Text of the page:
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Euler Rules

Problem

A connected graph is said to be planar if it is possible to be drawn with no intersecting edges.

If V represents the number of vertices, E the number of edges, and R the number of regions, it can be verified that the Euler's rule, V + R = E + 2, holds for the two graphs below (the regions are indicated by the numbers on the graphs).


For the graph on the left: V = 3, R = 2, E = 3, so V + R = E + 2 =5.
For the graph on the right: V = 5, R = 4, E = 7, so V + R = E + 2 = 9.

Prove that Euler's rule is true for all planar graphs.


Solution

This simple rule can be proved easily by induction. Consider the following diagrams.


Suppose that diagram 1 represents part of a planar graph for which Euler's rule holds; that is, V + R = E + 2.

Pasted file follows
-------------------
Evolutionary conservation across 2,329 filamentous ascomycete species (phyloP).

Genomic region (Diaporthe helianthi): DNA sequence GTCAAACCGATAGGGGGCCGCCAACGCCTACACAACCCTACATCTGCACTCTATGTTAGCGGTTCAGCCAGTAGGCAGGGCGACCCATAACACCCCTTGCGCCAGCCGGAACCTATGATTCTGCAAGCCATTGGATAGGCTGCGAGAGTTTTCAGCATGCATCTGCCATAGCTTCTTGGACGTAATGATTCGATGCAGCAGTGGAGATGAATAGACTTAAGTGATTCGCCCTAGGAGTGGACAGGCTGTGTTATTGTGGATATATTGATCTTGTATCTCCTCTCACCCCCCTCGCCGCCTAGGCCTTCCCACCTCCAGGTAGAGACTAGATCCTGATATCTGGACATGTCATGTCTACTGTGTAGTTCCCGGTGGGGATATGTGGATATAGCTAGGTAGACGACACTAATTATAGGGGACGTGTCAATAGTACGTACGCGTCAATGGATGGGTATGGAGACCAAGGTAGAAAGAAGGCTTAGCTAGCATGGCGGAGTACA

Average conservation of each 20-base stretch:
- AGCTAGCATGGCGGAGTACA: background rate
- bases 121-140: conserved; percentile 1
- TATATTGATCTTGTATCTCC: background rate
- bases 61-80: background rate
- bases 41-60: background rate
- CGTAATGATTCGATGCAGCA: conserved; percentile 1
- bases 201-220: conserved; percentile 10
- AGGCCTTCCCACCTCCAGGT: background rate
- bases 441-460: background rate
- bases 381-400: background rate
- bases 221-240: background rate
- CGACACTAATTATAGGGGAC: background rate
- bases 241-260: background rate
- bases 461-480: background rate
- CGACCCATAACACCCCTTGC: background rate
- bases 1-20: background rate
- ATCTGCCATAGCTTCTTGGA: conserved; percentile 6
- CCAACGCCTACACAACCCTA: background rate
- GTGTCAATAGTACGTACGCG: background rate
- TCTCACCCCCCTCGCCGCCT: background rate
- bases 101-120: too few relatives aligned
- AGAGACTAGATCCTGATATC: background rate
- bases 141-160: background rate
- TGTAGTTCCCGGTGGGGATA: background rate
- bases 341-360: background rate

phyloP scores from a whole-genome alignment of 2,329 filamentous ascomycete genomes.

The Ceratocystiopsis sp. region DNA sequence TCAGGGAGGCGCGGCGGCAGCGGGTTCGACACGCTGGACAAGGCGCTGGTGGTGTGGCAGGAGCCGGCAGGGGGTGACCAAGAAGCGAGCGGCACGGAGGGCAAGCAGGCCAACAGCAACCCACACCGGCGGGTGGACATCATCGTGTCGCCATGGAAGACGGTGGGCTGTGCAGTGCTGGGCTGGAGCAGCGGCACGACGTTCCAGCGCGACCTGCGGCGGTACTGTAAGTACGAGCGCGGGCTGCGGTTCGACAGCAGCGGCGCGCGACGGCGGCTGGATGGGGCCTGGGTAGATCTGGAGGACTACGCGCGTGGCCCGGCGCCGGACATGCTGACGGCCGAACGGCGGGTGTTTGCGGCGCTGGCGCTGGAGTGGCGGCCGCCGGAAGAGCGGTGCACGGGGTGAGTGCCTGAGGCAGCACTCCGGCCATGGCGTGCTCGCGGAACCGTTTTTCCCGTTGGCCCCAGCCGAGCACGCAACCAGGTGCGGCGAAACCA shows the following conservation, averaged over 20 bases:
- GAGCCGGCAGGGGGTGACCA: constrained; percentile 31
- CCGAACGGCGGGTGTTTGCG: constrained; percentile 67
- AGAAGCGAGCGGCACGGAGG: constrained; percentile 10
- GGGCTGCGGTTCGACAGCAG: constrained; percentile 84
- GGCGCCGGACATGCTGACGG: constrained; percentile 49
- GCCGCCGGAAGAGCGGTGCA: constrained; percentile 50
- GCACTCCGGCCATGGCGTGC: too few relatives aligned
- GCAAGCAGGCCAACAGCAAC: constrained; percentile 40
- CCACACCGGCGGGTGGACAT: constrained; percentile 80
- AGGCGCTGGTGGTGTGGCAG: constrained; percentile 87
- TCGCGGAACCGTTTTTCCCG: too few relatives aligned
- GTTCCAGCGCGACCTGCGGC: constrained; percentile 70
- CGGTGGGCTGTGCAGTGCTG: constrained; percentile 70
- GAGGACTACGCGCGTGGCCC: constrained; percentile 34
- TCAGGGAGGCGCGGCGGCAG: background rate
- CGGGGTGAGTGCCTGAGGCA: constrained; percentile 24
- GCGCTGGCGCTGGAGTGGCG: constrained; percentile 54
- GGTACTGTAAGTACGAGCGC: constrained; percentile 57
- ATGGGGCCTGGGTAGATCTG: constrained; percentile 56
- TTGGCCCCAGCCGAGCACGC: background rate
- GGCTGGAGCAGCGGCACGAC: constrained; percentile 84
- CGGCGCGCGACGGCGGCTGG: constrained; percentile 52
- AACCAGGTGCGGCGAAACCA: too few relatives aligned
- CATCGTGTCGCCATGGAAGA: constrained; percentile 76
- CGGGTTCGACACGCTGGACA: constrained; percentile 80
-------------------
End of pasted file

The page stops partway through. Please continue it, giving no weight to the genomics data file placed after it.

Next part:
By adding one vertex and one edge (diagram 2), we increase both sides of the equation by 1, so the formula remains true.

By adding one extra edge (diagram 3), we introduce one extra region, thus both sides of the equation increase by 1 once more, and the formula still holds.

As it is clearly true for one vertex (V = 1, E = 0, R = 1), it has been proved, inductively, to be true for all planar graphs.

If V represents the number of vertices, E the number of edges, and F the number of faces, prove that Euler's rule, V + F = E + 2, holds for the Platonic solids.
Explain how it is still true for a cylinder.
For which type of polyhedra does it not work?

Problem ID: 242 (16 Oct 2005)     Difficulty: 4 Star

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